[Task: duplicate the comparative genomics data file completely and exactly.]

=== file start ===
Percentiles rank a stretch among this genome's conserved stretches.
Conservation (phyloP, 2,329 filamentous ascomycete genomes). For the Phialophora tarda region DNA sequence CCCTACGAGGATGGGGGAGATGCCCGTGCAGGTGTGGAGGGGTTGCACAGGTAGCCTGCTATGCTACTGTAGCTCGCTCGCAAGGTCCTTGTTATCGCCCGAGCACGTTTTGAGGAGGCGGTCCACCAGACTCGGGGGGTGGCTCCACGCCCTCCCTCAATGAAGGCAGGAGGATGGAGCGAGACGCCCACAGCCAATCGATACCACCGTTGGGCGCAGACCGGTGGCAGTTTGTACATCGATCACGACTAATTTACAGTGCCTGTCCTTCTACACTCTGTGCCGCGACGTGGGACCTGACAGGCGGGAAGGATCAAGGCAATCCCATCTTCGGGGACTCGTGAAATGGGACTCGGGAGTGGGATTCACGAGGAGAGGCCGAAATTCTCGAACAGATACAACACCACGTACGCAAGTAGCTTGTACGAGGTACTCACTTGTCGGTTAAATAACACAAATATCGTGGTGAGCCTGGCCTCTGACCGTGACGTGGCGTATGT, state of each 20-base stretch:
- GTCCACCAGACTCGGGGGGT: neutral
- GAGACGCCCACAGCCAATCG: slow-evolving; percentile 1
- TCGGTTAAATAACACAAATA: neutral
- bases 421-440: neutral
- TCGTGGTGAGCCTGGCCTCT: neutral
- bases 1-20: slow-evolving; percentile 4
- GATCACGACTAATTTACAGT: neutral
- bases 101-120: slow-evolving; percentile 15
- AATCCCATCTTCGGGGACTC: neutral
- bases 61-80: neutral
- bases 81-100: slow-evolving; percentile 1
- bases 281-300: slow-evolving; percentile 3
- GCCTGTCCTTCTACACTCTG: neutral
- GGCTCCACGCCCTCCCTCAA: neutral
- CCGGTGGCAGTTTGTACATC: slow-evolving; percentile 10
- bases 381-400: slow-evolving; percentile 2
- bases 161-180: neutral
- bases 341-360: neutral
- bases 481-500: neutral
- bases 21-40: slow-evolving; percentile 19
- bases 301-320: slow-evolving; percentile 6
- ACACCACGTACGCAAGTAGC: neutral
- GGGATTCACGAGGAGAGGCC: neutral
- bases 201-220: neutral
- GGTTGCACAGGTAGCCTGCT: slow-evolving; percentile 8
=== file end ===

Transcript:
Percentiles rank a stretch among this genome's conserved stretches.
Conservation (phyloP, 2,329 filamentous ascomycete genomes). For the Phialophora tarda region DNA sequence CCCTACGAGGATGGGGGAGATGCCCGTGCAGGTGTGGAGGGGTTGCACAGGTAGCCTGCTATGCTACTGTAGCTCGCTCGCAAGGTCCTTGTTATCGCCCGAGCACGTTTTGAGGAGGCGGTCCACCAGACTCGGGGGGTGGCTCCACGCCCTCCCTCAATGAAGGCAGGAGGATGGAGCGAGACGCCCACAGCCAATCGATACCACCGTTGGGCGCAGACCGGTGGCAGTTTGTACATCGATCACGACTAATTTACAGTGCCTGTCCTTCTACACTCTGTGCCGCGACGTGGGACCTGACAGGCGGGAAGGATCAAGGCAATCCCATCTTCGGGGACTCGTGAAATGGGACTCGGGAGTGGGATTCACGAGGAGAGGCCGAAATTCTCGAACAGATACAACACCACGTACGCAAGTAGCTTGTACGAGGTACTCACTTGTCGGTTAAATAACACAAATATCGTGGTGAGCCTGGCCTCTGACCGTGACGTGGCGTATGT, state of each 20-base stretch:
- GTCCACCAGACTCGGGGGGT: neutral
- GAGACGCCCACAGCCAATCG: slow-evolving; percentile 1
- TCGGTTAAATAACACAAATA: neutral
- bases 421-440: neutral
- TCGTGGTGAGCCTGGCCTCT: neutral
- bases 1-20: slow-evolving; percentile 4
- GATCACGACTAATTTACAGT: neutral
- bases 101-120: slow-evolving; percentile 15
- AATCCCATCTTCGGGGACTC: neutral
- bases 61-80: neutral
- bases 81-100: slow-evolving; percentile 1
- bases 281-300: slow-evolving; percentile 3
- GCCTGTCCTTCTACACTCTG: neutral
- GGCTCCACGCCCTCCCTCAA: neutral
- CCGGTGGCAGTTTGTACATC: slow-evolving; percentile 10
- bases 381-400: slow-evolving; percentile 2
- bases 161-180: neutral
- bases 341-360: neutral
- bases 481-500: neutral
- bases 21-40: slow-evolving; percentile 19
- bases 301-320: slow-evolving; percentile 6
- ACACCACGTACGCAAGTAGC: neutral
- GGGATTCACGAGGAGAGGCC: neutral
- bases 201-220: neutral
- GGTTGCACAGGTAGCCTGCT: slow-evolving; percentile 8